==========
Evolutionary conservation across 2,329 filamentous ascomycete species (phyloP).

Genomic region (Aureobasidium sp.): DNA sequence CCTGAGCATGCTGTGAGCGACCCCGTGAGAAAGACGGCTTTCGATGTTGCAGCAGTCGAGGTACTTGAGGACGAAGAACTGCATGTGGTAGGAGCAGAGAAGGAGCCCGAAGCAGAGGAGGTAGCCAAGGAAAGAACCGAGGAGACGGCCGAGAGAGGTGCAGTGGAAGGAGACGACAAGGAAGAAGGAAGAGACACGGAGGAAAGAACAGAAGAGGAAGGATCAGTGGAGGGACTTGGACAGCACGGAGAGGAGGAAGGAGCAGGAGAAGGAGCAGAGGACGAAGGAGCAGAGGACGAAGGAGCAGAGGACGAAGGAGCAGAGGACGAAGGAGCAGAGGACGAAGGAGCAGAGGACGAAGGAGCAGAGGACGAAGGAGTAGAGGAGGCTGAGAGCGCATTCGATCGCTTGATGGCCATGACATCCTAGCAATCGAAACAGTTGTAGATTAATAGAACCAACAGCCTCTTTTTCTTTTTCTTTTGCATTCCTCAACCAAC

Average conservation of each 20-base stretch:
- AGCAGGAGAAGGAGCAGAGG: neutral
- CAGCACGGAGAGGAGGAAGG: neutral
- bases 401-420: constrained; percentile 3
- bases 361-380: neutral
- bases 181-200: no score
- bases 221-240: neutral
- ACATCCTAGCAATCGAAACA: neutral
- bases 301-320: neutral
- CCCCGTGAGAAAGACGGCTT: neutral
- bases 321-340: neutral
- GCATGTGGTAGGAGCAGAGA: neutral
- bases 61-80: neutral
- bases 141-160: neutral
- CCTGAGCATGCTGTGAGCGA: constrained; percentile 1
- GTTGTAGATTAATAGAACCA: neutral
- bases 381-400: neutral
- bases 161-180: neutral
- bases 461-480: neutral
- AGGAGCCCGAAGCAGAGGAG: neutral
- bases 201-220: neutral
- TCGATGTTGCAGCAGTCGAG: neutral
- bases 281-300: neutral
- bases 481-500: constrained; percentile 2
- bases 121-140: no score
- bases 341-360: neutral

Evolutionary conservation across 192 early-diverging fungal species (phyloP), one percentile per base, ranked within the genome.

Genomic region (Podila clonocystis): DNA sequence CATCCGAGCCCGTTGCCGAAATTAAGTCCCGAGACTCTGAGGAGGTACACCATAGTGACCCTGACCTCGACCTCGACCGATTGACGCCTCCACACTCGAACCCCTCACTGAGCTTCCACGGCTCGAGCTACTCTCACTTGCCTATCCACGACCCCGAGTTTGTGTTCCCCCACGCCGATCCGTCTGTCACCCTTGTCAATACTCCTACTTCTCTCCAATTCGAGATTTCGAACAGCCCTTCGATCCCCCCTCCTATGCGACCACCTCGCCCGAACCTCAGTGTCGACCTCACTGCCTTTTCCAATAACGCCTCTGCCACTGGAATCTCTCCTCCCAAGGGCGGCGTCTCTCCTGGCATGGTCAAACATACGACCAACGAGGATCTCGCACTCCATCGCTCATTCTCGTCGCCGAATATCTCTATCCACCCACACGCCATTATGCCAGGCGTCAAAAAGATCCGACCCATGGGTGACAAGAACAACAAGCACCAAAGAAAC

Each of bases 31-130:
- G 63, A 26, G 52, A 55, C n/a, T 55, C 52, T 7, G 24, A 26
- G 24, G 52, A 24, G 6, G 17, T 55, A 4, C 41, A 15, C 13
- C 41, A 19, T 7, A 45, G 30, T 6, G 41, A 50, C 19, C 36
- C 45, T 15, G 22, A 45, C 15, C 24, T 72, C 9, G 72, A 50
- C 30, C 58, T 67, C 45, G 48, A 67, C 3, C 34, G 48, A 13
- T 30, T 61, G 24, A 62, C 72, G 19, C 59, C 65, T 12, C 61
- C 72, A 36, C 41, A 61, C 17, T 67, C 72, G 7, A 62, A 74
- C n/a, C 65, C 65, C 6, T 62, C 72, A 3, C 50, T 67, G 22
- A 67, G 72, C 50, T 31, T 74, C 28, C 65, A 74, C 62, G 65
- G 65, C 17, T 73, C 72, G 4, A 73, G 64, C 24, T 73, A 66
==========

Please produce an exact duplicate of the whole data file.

Evolutionary conservation across 2,329 filamentous ascomycete species (phyloP).

Genomic region (Aureobasidium sp.): DNA sequence CCTGAGCATGCTGTGAGCGACCCCGTGAGAAAGACGGCTTTCGATGTTGCAGCAGTCGAGGTACTTGAGGACGAAGAACTGCATGTGGTAGGAGCAGAGAAGGAGCCCGAAGCAGAGGAGGTAGCCAAGGAAAGAACCGAGGAGACGGCCGAGAGAGGTGCAGTGGAAGGAGACGACAAGGAAGAAGGAAGAGACACGGAGGAAAGAACAGAAGAGGAAGGATCAGTGGAGGGACTTGGACAGCACGGAGAGGAGGAAGGAGCAGGAGAAGGAGCAGAGGACGAAGGAGCAGAGGACGAAGGAGCAGAGGACGAAGGAGCAGAGGACGAAGGAGCAGAGGACGAAGGAGCAGAGGACGAAGGAGCAGAGGACGAAGGAGTAGAGGAGGCTGAGAGCGCATTCGATCGCTTGATGGCCATGACATCCTAGCAATCGAAACAGTTGTAGATTAATAGAACCAACAGCCTCTTTTTCTTTTTCTTTTGCATTCCTCAACCAAC

Average conservation of each 20-base stretch:
- AGCAGGAGAAGGAGCAGAGG: neutral
- CAGCACGGAGAGGAGGAAGG: neutral
- bases 401-420: constrained; percentile 3
- bases 361-380: neutral
- bases 181-200: no score
- bases 221-240: neutral
- ACATCCTAGCAATCGAAACA: neutral
- bases 301-320: neutral
- CCCCGTGAGAAAGACGGCTT: neutral
- bases 321-340: neutral
- GCATGTGGTAGGAGCAGAGA: neutral
- bases 61-80: neutral
- bases 141-160: neutral
- CCTGAGCATGCTGTGAGCGA: constrained; percentile 1
- GTTGTAGATTAATAGAACCA: neutral
- bases 381-400: neutral
- bases 161-180: neutral
- bases 461-480: neutral
- AGGAGCCCGAAGCAGAGGAG: neutral
- bases 201-220: neutral
- TCGATGTTGCAGCAGTCGAG: neutral
- bases 281-300: neutral
- bases 481-500: constrained; percentile 2
- bases 121-140: no score
- bases 341-360: neutral

Evolutionary conservation across 192 early-diverging fungal species (phyloP), one percentile per base, ranked within the genome.

Genomic region (Podila clonocystis): DNA sequence CATCCGAGCCCGTTGCCGAAATTAAGTCCCGAGACTCTGAGGAGGTACACCATAGTGACCCTGACCTCGACCTCGACCGATTGACGCCTCCACACTCGAACCCCTCACTGAGCTTCCACGGCTCGAGCTACTCTCACTTGCCTATCCACGACCCCGAGTTTGTGTTCCCCCACGCCGATCCGTCTGTCACCCTTGTCAATACTCCTACTTCTCTCCAATTCGAGATTTCGAACAGCCCTTCGATCCCCCCTCCTATGCGACCACCTCGCCCGAACCTCAGTGTCGACCTCACTGCCTTTTCCAATAACGCCTCTGCCACTGGAATCTCTCCTCCCAAGGGCGGCGTCTCTCCTGGCATGGTCAAACATACGACCAACGAGGATCTCGCACTCCATCGCTCATTCTCGTCGCCGAATATCTCTATCCACCCACACGCCATTATGCCAGGCGTCAAAAAGATCCGACCCATGGGTGACAAGAACAACAAGCACCAAAGAAAC

Each of bases 31-130:
- G 63, A 26, G 52, A 55, C n/a, T 55, C 52, T 7, G 24, A 26
- G 24, G 52, A 24, G 6, G 17, T 55, A 4, C 41, A 15, C 13
- C 41, A 19, T 7, A 45, G 30, T 6, G 41, A 50, C 19, C 36
- C 45, T 15, G 22, A 45, C 15, C 24, T 72, C 9, G 72, A 50
- C 30, C 58, T 67, C 45, G 48, A 67, C 3, C 34, G 48, A 13
- T 30, T 61, G 24, A 62, C 72, G 19, C 59, C 65, T 12, C 61
- C 72, A 36, C 41, A 61, C 17, T 67, C 72, G 7, A 62, A 74
- C n/a, C 65, C 65, C 6, T 62, C 72, A 3, C 50, T 67, G 22
- A 67, G 72, C 50, T 31, T 74, C 28, C 65, A 74, C 62, G 65
- G 65, C 17, T 73, C 72, G 4, A 73, G 64, C 24, T 73, A 66